It took at least 200 years for the novel to emerge as an expressive form after the invention of the printing press.
So said Bob Stein in an interesting roundtable on the digital university from back in April 2010. His point being that the radical transformations in human knowledge and communication practices wrought by the internet remain in their infancy. Our learning curves may be steeper but we haven’t yet begun to grapple with what the collapsing of old forms of social space means. We tweak and vary the models that we’re used to, but are generally cloistered in the paradigms of print.
When it comes to the university, and to the journal system, this has a particular resonance. Academics find themselves in a strange and contradictory position. They are highly valued for their research outputs in the sense that this is what determines their reputation and secures their jobs (although this is increasingly the value of the faux-market and the half-assed quality metric). This academic authority, won by publications, is also, to some extent, what makes students want to work with them and what makes them attractive as experts for government, media and civil society. They are also highly valued in a straight-forward economic sense by private publishing houses, who generate profit from the ability to sell on the product of their labour (books and articles) at virtually no direct remuneration, either for the authors or for those peer reviewers who guarantee a work’s intellectual quality. And yet all (OK, most) also agree that virtually nobody reads this work and that peer review is hugely time-consuming, despite being very complicated in its effects. When conjoined with the mass noise of information overload and the extension and commercialisation of higher education over the last decades, our practices of research, dissemination and quality control begin to take on a ludicrous hue. As Clifford Lynch nicely puts it, “peer review is becoming a bottomless pit for human effort”.
This is an attempt to explore in more detail what the potentialities and limits are for academic journals in the age of digital reproduction. Once we bracket out the sedimented control of current publishers, and think of the liveliness of intellectual exchange encountered through blogs and other social media, a certain hope bubbles up. Why not see opportunity here? Perhaps the time is indeed ripe for the rebirth of the university press, as Martin Weller argues:
the almost wholesale shift to online journals has now seen a realignment with university skills and functions. We do run websites and universities are the places people look to for information (or better, they do it through syndicated repositories). The experience the higher education sector has built up through OER, software development and website maintenance, now aligns nicely with the skills we’ve always had of editing, reviewing, writing and managing journals. Universities are the ideal place now for journals to reside.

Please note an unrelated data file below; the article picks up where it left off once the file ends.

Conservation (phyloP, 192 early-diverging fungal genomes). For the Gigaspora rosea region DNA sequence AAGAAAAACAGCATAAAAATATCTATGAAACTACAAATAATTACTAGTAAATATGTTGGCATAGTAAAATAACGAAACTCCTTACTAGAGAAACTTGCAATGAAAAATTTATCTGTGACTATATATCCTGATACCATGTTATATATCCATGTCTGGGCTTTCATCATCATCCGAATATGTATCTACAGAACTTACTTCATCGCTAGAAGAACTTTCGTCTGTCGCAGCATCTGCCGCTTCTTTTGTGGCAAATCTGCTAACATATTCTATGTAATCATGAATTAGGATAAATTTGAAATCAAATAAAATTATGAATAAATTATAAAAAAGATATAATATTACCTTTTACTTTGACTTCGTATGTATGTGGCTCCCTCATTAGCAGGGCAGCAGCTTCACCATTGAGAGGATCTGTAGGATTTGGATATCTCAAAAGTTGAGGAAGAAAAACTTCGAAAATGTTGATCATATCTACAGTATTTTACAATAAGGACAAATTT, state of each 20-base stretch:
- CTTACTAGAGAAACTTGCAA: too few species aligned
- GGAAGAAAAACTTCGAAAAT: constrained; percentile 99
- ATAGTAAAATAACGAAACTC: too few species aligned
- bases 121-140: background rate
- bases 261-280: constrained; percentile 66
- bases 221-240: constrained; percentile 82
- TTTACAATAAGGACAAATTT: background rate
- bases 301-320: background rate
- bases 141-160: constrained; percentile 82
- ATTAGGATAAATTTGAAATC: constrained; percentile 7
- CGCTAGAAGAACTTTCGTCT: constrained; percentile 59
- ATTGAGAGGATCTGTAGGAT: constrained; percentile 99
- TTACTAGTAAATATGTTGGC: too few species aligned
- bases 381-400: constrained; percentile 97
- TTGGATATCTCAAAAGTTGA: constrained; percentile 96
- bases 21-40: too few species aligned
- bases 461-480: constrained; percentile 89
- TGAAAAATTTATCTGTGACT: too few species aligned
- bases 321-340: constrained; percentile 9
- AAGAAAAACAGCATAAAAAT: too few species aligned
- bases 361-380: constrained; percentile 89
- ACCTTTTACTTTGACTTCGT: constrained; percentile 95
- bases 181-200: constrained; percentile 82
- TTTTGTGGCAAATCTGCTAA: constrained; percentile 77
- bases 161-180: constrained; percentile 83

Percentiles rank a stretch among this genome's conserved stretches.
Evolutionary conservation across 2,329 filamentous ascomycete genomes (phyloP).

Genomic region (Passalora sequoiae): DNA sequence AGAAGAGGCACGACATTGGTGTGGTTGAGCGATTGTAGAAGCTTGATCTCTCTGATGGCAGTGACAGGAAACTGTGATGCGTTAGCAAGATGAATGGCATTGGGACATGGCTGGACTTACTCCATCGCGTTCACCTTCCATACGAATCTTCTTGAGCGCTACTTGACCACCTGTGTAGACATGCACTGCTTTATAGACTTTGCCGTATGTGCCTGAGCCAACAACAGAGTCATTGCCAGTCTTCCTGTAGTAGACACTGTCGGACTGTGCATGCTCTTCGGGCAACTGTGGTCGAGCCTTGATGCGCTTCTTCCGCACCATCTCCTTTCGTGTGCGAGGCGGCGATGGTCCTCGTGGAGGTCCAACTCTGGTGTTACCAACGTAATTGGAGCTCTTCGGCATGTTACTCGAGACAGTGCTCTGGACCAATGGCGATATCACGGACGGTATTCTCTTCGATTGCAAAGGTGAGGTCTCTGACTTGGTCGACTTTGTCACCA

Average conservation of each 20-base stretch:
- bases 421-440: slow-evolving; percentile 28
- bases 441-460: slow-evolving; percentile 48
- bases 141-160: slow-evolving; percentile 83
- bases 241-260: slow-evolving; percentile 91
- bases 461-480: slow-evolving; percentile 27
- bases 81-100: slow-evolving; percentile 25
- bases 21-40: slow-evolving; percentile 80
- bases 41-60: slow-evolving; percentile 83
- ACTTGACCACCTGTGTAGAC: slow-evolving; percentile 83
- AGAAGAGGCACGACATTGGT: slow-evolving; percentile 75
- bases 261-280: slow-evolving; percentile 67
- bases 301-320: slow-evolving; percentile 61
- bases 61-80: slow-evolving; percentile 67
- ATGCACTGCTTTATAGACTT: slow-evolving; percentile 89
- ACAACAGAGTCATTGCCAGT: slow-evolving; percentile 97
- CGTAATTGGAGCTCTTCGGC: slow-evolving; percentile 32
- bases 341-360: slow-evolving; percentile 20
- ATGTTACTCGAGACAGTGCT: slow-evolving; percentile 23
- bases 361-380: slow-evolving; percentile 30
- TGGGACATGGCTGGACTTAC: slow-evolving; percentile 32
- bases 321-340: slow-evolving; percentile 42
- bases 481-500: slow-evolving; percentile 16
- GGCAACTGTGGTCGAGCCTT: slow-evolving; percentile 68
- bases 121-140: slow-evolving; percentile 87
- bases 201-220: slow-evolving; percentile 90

The clamour for some kind of alternative, for some way of re-adjusting our expectations and practices, is indeed growing. Often critical, this has largely depended on individual academics pointing out flaws, contradictions and rent-seeking amongst existing journals, with increasing but still marginal efforts to start up open access alternatives. The recent boycott of Elsevier is incredibly heartening in this light, even as it highlights the gap between the activism of nominally closeted science types and the stunningly silent complicity of ‘political’ ‘scientists’. All of this is necessary agitprop-cum-utopianism, but what does it mean in a detailed sense?
Take Lynch’s imagined future university press system:
In this future, most university presses are relatively small organizations, some almost cottage industry participants…Presses operate in much closer alignment with the academic programs of their host institutions; it is not uncommon and not suspect to see a typical press draw half of its publications from faculty at its own host institution, helping to ensure a more rational coverage of the range of disciplines that rely on monographs by the overall system of university presses.
A typical monograph is created digitally, and can be viewed digitally, but intellectually is very similar to a traditional printed monograph; it can be randomly accessed, searched by keyword, and can include many images and sound and video clips. But, except for the sound and video clips, if they are present, the typical monograph can be readily reduced to print with little loss. It would be clearly recognizable to any scholar today, or even from 1930, as a scholarly monograph. (Change in this regard will come much more slowly, and is discussed later.)
Printed books are produced only on demand, and by third parties; there are no warehouses, no physical inventory. Universities have taken the lead in the broader publishing industry in making this transition; while it has certainly hurt many traditional bookstores, the economics have been inexorable…
…The platform providers include among their services a bridge to the consumer market, making monographs available through Amazon, iTunes, and similar channels on a nonexclusive basis, including library-friendly e-book systems; university presses are not involved in these arrangements except perhaps for setting prices. Prices in general are low. Some presses and some authors also choose to make their books available for free download under a Creative Commons license, either immediately upon publication or after some interval. Systematically, the press has moved away from transactional activities surrounding individual sales of individual books, either by eliminating them or outsourcing them.
Access to the databases of the platform providers is at modest cost to any institution with a contributing university press; other libraries can license access to the databases as well, for a relatively low fee…The presses are financed, typically, by a mixture of institutional subventions, author subventions, and some very modest revenue streams from direct consumer sales and from licensing through the consortium.